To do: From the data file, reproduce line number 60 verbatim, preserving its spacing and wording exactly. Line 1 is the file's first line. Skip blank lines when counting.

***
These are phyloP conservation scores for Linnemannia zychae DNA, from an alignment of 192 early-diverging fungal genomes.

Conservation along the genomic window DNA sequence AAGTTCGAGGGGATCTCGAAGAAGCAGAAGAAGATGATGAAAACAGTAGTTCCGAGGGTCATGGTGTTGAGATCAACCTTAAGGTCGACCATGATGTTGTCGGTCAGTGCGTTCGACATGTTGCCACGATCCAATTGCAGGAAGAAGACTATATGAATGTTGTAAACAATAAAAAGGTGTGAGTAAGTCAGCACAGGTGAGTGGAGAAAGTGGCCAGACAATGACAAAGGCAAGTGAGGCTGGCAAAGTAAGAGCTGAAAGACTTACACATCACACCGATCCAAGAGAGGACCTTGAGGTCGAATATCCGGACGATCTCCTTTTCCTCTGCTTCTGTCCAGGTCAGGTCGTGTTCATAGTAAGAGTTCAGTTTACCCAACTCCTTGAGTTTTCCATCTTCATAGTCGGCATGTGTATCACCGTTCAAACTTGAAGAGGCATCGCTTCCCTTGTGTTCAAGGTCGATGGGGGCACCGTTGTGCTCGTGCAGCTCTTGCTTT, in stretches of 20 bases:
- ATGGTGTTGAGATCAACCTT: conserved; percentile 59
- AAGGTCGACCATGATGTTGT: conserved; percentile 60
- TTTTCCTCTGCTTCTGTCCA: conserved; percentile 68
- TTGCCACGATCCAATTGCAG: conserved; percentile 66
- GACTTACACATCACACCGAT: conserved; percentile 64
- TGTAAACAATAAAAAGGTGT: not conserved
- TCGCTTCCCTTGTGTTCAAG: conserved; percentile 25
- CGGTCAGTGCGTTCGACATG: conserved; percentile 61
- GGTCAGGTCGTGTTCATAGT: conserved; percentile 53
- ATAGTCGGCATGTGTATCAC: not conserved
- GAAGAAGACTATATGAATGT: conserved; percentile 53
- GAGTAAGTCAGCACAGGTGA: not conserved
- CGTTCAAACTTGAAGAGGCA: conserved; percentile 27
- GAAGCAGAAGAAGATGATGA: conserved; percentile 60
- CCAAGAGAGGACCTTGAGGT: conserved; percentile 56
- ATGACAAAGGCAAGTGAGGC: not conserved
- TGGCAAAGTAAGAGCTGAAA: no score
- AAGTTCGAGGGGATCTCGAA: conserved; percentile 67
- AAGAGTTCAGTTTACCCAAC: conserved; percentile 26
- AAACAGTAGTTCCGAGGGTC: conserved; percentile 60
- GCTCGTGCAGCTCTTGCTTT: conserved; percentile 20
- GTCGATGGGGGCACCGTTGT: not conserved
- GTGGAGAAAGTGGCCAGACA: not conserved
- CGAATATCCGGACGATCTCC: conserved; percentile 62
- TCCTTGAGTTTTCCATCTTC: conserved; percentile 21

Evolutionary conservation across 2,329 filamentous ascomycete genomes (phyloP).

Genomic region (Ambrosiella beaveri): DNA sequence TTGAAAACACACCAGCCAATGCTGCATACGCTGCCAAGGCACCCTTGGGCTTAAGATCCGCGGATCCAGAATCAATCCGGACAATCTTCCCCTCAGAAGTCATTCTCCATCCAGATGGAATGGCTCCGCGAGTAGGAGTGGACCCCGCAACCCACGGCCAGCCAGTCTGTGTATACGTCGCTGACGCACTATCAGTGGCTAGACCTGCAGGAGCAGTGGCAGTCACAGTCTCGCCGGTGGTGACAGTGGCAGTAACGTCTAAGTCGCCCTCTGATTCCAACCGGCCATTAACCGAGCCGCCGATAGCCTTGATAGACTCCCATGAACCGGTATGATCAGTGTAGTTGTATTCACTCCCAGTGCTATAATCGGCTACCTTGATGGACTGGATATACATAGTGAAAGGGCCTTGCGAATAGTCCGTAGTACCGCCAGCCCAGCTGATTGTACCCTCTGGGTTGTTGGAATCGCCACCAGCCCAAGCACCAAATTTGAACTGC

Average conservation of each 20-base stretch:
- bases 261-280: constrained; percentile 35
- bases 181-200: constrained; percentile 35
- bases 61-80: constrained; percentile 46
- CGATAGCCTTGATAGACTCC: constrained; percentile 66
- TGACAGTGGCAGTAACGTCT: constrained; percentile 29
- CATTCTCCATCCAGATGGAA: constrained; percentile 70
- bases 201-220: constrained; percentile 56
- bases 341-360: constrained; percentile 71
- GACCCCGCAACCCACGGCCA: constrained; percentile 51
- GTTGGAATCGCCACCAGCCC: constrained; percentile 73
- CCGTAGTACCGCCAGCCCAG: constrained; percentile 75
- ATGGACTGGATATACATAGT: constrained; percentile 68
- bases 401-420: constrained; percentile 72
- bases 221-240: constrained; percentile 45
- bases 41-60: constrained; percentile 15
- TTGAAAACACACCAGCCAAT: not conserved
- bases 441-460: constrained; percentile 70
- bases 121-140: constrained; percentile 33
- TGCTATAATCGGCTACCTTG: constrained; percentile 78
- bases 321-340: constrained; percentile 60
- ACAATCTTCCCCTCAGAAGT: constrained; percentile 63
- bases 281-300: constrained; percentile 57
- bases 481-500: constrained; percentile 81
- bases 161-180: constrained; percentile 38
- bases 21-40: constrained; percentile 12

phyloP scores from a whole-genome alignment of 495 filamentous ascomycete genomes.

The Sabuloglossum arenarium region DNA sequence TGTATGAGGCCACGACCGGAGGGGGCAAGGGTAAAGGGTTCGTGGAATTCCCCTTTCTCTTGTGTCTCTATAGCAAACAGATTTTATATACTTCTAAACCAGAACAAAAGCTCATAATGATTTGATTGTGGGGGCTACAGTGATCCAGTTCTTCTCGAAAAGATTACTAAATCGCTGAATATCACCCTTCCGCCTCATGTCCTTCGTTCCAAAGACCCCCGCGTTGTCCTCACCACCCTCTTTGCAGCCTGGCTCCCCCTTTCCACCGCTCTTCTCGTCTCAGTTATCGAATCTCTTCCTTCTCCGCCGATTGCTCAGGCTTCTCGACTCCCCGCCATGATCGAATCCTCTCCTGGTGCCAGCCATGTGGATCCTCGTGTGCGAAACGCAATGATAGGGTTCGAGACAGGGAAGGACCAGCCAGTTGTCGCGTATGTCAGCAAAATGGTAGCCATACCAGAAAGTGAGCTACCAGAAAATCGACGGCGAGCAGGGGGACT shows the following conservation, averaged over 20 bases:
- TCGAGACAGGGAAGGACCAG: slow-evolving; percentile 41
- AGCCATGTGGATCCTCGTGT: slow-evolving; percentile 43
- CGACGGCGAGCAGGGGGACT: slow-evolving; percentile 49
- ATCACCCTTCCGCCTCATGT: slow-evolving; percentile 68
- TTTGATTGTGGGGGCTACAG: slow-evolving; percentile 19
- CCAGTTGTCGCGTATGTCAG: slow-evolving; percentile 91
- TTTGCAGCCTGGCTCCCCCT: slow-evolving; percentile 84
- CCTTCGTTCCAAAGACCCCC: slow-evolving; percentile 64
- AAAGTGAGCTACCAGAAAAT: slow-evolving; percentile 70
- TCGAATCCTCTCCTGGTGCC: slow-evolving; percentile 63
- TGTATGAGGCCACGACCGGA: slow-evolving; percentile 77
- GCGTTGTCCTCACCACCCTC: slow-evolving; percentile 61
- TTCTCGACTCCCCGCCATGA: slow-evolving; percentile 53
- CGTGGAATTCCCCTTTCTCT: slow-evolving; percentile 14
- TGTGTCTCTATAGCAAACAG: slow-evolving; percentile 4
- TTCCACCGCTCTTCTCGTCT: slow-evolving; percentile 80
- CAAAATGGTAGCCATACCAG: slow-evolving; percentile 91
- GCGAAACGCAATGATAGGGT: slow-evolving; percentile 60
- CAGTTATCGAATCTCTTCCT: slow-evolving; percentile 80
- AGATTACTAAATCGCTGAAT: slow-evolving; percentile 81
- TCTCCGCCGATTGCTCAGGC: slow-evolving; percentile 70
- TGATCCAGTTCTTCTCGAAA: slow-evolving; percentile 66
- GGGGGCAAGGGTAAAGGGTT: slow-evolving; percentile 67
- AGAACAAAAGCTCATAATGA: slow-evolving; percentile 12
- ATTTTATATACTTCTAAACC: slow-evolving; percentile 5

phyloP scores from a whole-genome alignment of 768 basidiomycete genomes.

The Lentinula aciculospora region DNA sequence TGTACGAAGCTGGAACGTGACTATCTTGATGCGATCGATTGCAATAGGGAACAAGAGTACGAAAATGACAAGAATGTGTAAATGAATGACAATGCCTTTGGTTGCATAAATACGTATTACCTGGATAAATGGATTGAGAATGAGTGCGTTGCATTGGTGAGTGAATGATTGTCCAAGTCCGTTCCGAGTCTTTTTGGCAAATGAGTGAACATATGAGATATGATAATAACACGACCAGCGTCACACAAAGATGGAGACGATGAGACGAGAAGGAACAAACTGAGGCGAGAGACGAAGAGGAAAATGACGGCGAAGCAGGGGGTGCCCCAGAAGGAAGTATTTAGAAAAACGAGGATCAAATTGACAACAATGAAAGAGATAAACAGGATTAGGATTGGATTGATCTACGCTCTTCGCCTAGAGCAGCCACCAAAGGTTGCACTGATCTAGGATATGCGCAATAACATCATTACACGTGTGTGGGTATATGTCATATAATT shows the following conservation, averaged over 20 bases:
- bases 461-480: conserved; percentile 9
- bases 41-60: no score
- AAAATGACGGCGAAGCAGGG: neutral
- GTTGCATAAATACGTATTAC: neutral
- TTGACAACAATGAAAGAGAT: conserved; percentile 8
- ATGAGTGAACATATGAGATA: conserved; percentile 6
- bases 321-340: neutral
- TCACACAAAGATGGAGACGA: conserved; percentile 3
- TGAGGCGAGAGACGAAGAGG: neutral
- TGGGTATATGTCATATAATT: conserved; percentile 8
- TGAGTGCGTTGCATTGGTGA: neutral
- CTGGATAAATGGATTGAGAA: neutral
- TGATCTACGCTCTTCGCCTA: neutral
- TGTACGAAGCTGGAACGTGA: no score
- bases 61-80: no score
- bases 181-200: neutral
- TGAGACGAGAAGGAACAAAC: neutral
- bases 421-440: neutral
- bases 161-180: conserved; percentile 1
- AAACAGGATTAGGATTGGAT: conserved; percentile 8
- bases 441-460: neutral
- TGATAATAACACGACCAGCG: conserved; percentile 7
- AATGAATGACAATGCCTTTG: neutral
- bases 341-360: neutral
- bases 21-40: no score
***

- CGACGGCGAGCAGGGGGACT: slow-evolving; percentile 49